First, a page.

FDIC Law, Regulations, Related Acts
4000 - Advisory Opinions
Whether Well-Capitalized Institution Offering Variable-Rate, College Cost Linked CD and Agents Who Place CD Are Deposit Brokers
June 17, 1993
Valerie J. Best, Counsel
This is in response to your request for clarification of the interest rate restrictions and the registration requirements imposed by the brokered deposit statutes (12 U.S.C. §§ 1831f and 1831f-1) as implemented by section 337.6 of the FDIC's Rules and Regulations (12 C.F.R. § 337.6). You asked whether offering the variable-rate "[tuition-linked] CD" causes *** (the "Bank") to be a "deposit broker" within the meaning of the FDIC's brokered deposit regulation. You also asked if the financial planners and other agents who place the [tuition-linked] CD are "deposit brokers" within the meaning of the same regulation.
I. DESCRIPTION OF BANK'S PROGRAM.
The Bank offers a floating-rate certificate of deposit (the [tuition-linked] CD) which pays a rate of return linked to increases in the cost of college, as measured by the Independent College 500 Index ("IC 500"), subject to a minimum, fixed interest rate (for example, 4%). Generally, each [tuition-linked] CD pays interest on July 31 each year the [tuition-linked] CD is outstanding "at a rate linked to the annual change in the dollar value of the IC 500" since the prior July 31, subject to the minimum interest rate.
II. STATUTORY AND REGULATORY RESTRICTIONS.
The statute and implementing regulations restrict the acceptance of deposits obtained by or through any "deposit broker"1 (i.e., brokered deposits) by any insured depository institution that is not well capitalized.2 Deposit brokers are prohibited from soliciting or placing any deposit with an insured depository institution unless the deposit broker has provided the FDIC with written notice that it is a deposit broker. The statute and implementing regulations also limit the rate of interest that may be paid by institutions that are not well capitalized.3
Please note that the acceptance of brokered deposits by an institution that is not well capitalized is restricted regardless of the amount of interest paid on those deposits. Likewise, the interest-rate restrictions apply to both funds that are directly solicited by a depository institution that is not well capitalized and to funds that are obtained by such an institution through a deposit broker.
III. APPLICATION OF INTEREST RATE RESTRICTIONS TO VARIABLE RATE INSTRUMENTS.
Your letter raises the question of whether the interest rate restrictions contained in the FDIC's regulations--as currently formulated--restrict depository institutions that are not well capitalized from offering deposit instruments featuring a variable rate of interest where that rate of interest is unknown when offered and cannot be determined until some future point in time.4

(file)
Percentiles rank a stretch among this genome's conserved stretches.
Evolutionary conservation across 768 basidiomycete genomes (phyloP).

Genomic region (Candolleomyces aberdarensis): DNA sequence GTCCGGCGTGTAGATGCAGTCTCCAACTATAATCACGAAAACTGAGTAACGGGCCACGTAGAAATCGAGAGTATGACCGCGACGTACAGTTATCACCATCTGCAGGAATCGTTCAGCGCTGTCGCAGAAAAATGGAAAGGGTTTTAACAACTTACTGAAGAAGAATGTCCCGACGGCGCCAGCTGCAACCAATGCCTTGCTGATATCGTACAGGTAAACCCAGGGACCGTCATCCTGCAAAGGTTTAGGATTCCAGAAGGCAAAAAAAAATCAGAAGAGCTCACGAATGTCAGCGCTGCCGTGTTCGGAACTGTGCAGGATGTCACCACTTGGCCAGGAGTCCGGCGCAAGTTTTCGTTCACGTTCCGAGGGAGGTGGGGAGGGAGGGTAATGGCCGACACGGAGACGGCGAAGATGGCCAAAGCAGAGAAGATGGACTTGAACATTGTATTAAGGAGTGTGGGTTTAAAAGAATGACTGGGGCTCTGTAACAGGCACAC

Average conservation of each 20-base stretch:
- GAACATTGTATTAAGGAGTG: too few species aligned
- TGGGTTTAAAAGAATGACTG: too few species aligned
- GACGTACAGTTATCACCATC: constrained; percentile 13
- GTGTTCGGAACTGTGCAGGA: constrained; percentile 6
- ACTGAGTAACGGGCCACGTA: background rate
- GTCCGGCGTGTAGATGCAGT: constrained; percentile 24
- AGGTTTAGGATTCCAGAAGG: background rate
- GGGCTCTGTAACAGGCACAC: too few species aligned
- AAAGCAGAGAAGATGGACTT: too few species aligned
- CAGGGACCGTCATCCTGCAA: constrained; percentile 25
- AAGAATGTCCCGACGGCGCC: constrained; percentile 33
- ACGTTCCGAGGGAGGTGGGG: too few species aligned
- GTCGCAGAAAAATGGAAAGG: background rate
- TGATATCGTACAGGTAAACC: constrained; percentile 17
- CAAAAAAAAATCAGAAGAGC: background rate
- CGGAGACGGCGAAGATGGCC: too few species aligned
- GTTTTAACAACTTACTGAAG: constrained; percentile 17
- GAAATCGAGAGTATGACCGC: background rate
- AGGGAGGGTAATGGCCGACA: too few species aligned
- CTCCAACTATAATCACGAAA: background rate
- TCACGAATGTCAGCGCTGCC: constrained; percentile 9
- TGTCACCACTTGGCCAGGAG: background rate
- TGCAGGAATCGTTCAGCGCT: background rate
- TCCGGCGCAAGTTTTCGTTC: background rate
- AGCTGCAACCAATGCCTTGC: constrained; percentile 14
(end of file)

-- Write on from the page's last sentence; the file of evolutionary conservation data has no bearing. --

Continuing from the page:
According to the regulation, the moment at which a rate of interest is to be compared to the prevailing rate of interest is at the moment the rate is offered. With respect to variable rate instruments tied to an index or event beyond the institution's control however, no one can predict at the time the deposit is offered what the interest rate for the deposit would be. Thus, no one can perform the calculation demanded by the brokered deposit regulation; that is, no one can determine whether the interest rate at the deposit's time of offering was more than 75 basis points above the prevailing rate, and thus, "significantly higher" than the prevailing rate.
The current regulation could be applied in one of several ways to resolve this problem. First, all institutions except those that are well capitalized could be barred from offering such instruments. Second, the FDIC could adopt a wait-and-see attitude. That is, if the amount of interest paid at maturity was significantly higher than the prevailing rate when the deposit was opened, the institution would be found in violation of the regulation. Third, the amount of interest to be paid at maturity could be capped at a maximum of the prevailing rate at the time of offering plus no more than 75 basis points.
None of these possible interpretations appear to be contemplated by the current regulation. I do not find any support in the regulation for the argument that variable rate instruments were intended to be banned for all but well capitalized institutions.
I do not question the FDIC's authority to do so under the statute, but the current regulations do not specifically address this situation. The second alternative leads to the untenable result that an institution would not know that it had violated the regulation until the deposit matured. The third alternative eliminates the attractiveness of variable rate deposits and would essentially result in their elimination for all but well capitalized institutions.
Based on the foregoing, I conclude that the current regulations do not prohibit adequately capitalized or undercapitalized institutions from offering variable rate instruments tied to an index or event beyond the institution's control. This does not mean such institutions may offer variable rate instruments without limit, however. For example, an institution that becomes adequately capitalized or undercapitalized and then offers a deposit linked to an index that has consistently demonstrated high growth may be found in violation of current regulations. Likewise, a deposit instrument that pays a variable rate of interest plus a fixed number of basis points will be scrutinized when offered by an institution that is not well capitalized to determine if it is consistent with current regulations.
Please be advised that FDIC staff may recommend to the FDIC Board of Directors that they adopt regulations that more specifically regulate the amount of interest payable under variable rate instruments by any depository institution that is not well capitalized.
IV. APPLICATION OF INTEREST RATE RESTRICTIONS TO COLLEGESURE CD.